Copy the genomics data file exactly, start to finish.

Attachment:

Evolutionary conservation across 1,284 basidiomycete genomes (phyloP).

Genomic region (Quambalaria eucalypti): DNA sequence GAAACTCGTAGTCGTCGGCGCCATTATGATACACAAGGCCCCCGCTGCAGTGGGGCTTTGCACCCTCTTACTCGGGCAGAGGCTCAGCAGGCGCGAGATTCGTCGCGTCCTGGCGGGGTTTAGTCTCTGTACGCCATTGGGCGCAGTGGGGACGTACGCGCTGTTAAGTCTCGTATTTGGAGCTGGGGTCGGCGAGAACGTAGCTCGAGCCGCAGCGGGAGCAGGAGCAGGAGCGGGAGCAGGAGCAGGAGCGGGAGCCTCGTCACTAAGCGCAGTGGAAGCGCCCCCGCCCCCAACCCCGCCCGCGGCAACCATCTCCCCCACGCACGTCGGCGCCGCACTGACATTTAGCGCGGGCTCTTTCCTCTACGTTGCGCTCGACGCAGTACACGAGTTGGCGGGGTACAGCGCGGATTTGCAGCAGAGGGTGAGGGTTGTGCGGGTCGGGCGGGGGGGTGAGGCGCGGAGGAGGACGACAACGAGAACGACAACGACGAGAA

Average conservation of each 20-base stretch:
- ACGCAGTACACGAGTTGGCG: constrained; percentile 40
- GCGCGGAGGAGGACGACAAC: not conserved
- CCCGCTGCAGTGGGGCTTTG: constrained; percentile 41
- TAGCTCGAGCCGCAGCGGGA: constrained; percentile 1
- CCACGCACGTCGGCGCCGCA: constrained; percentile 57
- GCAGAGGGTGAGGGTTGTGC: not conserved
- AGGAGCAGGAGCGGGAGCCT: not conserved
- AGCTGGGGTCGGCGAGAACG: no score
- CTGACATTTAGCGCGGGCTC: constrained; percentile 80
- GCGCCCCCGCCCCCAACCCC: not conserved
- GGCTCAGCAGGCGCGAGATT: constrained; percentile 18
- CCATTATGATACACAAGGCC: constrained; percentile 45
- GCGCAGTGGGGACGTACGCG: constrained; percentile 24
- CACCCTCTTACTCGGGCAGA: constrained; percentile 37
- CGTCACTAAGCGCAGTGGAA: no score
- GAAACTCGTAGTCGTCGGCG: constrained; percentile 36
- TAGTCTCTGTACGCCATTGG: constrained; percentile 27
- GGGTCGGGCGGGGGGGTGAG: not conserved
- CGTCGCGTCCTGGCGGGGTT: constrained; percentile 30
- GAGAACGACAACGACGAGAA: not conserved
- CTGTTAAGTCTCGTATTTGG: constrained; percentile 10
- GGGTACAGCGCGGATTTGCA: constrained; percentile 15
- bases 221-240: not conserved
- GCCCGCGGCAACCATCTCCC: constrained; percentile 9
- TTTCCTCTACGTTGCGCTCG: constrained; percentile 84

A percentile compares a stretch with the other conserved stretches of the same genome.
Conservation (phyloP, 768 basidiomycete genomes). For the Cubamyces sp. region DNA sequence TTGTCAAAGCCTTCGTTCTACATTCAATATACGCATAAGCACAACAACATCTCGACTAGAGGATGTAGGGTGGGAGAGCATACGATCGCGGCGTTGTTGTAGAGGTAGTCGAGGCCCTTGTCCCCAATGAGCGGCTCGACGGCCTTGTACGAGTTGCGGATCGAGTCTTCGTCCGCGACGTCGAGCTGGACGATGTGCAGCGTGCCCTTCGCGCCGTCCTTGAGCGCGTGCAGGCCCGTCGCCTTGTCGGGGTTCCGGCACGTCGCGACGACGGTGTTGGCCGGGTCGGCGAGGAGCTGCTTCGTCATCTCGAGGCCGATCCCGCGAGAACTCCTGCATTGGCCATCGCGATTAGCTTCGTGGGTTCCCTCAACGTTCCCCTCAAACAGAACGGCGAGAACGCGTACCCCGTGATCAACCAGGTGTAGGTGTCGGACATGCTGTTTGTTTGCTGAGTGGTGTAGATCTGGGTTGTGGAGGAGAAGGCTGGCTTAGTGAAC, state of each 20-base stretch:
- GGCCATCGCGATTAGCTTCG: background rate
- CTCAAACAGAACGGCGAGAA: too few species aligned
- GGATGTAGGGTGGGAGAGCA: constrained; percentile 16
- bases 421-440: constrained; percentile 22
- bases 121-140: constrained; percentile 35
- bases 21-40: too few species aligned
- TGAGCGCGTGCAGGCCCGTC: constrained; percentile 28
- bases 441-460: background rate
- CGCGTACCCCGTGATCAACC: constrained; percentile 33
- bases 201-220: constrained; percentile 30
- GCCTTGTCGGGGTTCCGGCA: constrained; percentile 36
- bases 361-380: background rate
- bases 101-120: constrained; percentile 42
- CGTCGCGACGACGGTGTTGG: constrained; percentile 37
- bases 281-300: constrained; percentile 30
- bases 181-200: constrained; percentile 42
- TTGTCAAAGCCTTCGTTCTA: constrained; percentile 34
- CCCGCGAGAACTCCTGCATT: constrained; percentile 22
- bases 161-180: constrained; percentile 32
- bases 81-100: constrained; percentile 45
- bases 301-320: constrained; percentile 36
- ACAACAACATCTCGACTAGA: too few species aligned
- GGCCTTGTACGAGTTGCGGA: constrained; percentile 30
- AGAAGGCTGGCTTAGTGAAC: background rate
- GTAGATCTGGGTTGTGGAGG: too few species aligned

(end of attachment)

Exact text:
Evolutionary conservation across 1,284 basidiomycete genomes (phyloP).

Genomic region (Quambalaria eucalypti): DNA sequence GAAACTCGTAGTCGTCGGCGCCATTATGATACACAAGGCCCCCGCTGCAGTGGGGCTTTGCACCCTCTTACTCGGGCAGAGGCTCAGCAGGCGCGAGATTCGTCGCGTCCTGGCGGGGTTTAGTCTCTGTACGCCATTGGGCGCAGTGGGGACGTACGCGCTGTTAAGTCTCGTATTTGGAGCTGGGGTCGGCGAGAACGTAGCTCGAGCCGCAGCGGGAGCAGGAGCAGGAGCGGGAGCAGGAGCAGGAGCGGGAGCCTCGTCACTAAGCGCAGTGGAAGCGCCCCCGCCCCCAACCCCGCCCGCGGCAACCATCTCCCCCACGCACGTCGGCGCCGCACTGACATTTAGCGCGGGCTCTTTCCTCTACGTTGCGCTCGACGCAGTACACGAGTTGGCGGGGTACAGCGCGGATTTGCAGCAGAGGGTGAGGGTTGTGCGGGTCGGGCGGGGGGGTGAGGCGCGGAGGAGGACGACAACGAGAACGACAACGACGAGAA

Average conservation of each 20-base stretch:
- ACGCAGTACACGAGTTGGCG: constrained; percentile 40
- GCGCGGAGGAGGACGACAAC: not conserved
- CCCGCTGCAGTGGGGCTTTG: constrained; percentile 41
- TAGCTCGAGCCGCAGCGGGA: constrained; percentile 1
- CCACGCACGTCGGCGCCGCA: constrained; percentile 57
- GCAGAGGGTGAGGGTTGTGC: not conserved
- AGGAGCAGGAGCGGGAGCCT: not conserved
- AGCTGGGGTCGGCGAGAACG: no score
- CTGACATTTAGCGCGGGCTC: constrained; percentile 80
- GCGCCCCCGCCCCCAACCCC: not conserved
- GGCTCAGCAGGCGCGAGATT: constrained; percentile 18
- CCATTATGATACACAAGGCC: constrained; percentile 45
- GCGCAGTGGGGACGTACGCG: constrained; percentile 24
- CACCCTCTTACTCGGGCAGA: constrained; percentile 37
- CGTCACTAAGCGCAGTGGAA: no score
- GAAACTCGTAGTCGTCGGCG: constrained; percentile 36
- TAGTCTCTGTACGCCATTGG: constrained; percentile 27
- GGGTCGGGCGGGGGGGTGAG: not conserved
- CGTCGCGTCCTGGCGGGGTT: constrained; percentile 30
- GAGAACGACAACGACGAGAA: not conserved
- CTGTTAAGTCTCGTATTTGG: constrained; percentile 10
- GGGTACAGCGCGGATTTGCA: constrained; percentile 15
- bases 221-240: not conserved
- GCCCGCGGCAACCATCTCCC: constrained; percentile 9
- TTTCCTCTACGTTGCGCTCG: constrained; percentile 84

A percentile compares a stretch with the other conserved stretches of the same genome.
Conservation (phyloP, 768 basidiomycete genomes). For the Cubamyces sp. region DNA sequence TTGTCAAAGCCTTCGTTCTACATTCAATATACGCATAAGCACAACAACATCTCGACTAGAGGATGTAGGGTGGGAGAGCATACGATCGCGGCGTTGTTGTAGAGGTAGTCGAGGCCCTTGTCCCCAATGAGCGGCTCGACGGCCTTGTACGAGTTGCGGATCGAGTCTTCGTCCGCGACGTCGAGCTGGACGATGTGCAGCGTGCCCTTCGCGCCGTCCTTGAGCGCGTGCAGGCCCGTCGCCTTGTCGGGGTTCCGGCACGTCGCGACGACGGTGTTGGCCGGGTCGGCGAGGAGCTGCTTCGTCATCTCGAGGCCGATCCCGCGAGAACTCCTGCATTGGCCATCGCGATTAGCTTCGTGGGTTCCCTCAACGTTCCCCTCAAACAGAACGGCGAGAACGCGTACCCCGTGATCAACCAGGTGTAGGTGTCGGACATGCTGTTTGTTTGCTGAGTGGTGTAGATCTGGGTTGTGGAGGAGAAGGCTGGCTTAGTGAAC, state of each 20-base stretch:
- GGCCATCGCGATTAGCTTCG: background rate
- CTCAAACAGAACGGCGAGAA: too few species aligned
- GGATGTAGGGTGGGAGAGCA: constrained; percentile 16
- bases 421-440: constrained; percentile 22
- bases 121-140: constrained; percentile 35
- bases 21-40: too few species aligned
- TGAGCGCGTGCAGGCCCGTC: constrained; percentile 28
- bases 441-460: background rate
- CGCGTACCCCGTGATCAACC: constrained; percentile 33
- bases 201-220: constrained; percentile 30
- GCCTTGTCGGGGTTCCGGCA: constrained; percentile 36
- bases 361-380: background rate
- bases 101-120: constrained; percentile 42
- CGTCGCGACGACGGTGTTGG: constrained; percentile 37
- bases 281-300: constrained; percentile 30
- bases 181-200: constrained; percentile 42
- TTGTCAAAGCCTTCGTTCTA: constrained; percentile 34
- CCCGCGAGAACTCCTGCATT: constrained; percentile 22
- bases 161-180: constrained; percentile 32
- bases 81-100: constrained; percentile 45
- bases 301-320: constrained; percentile 36
- ACAACAACATCTCGACTAGA: too few species aligned
- GGCCTTGTACGAGTTGCGGA: constrained; percentile 30
- AGAAGGCTGGCTTAGTGAAC: background rate
- GTAGATCTGGGTTGTGGAGG: too few species aligned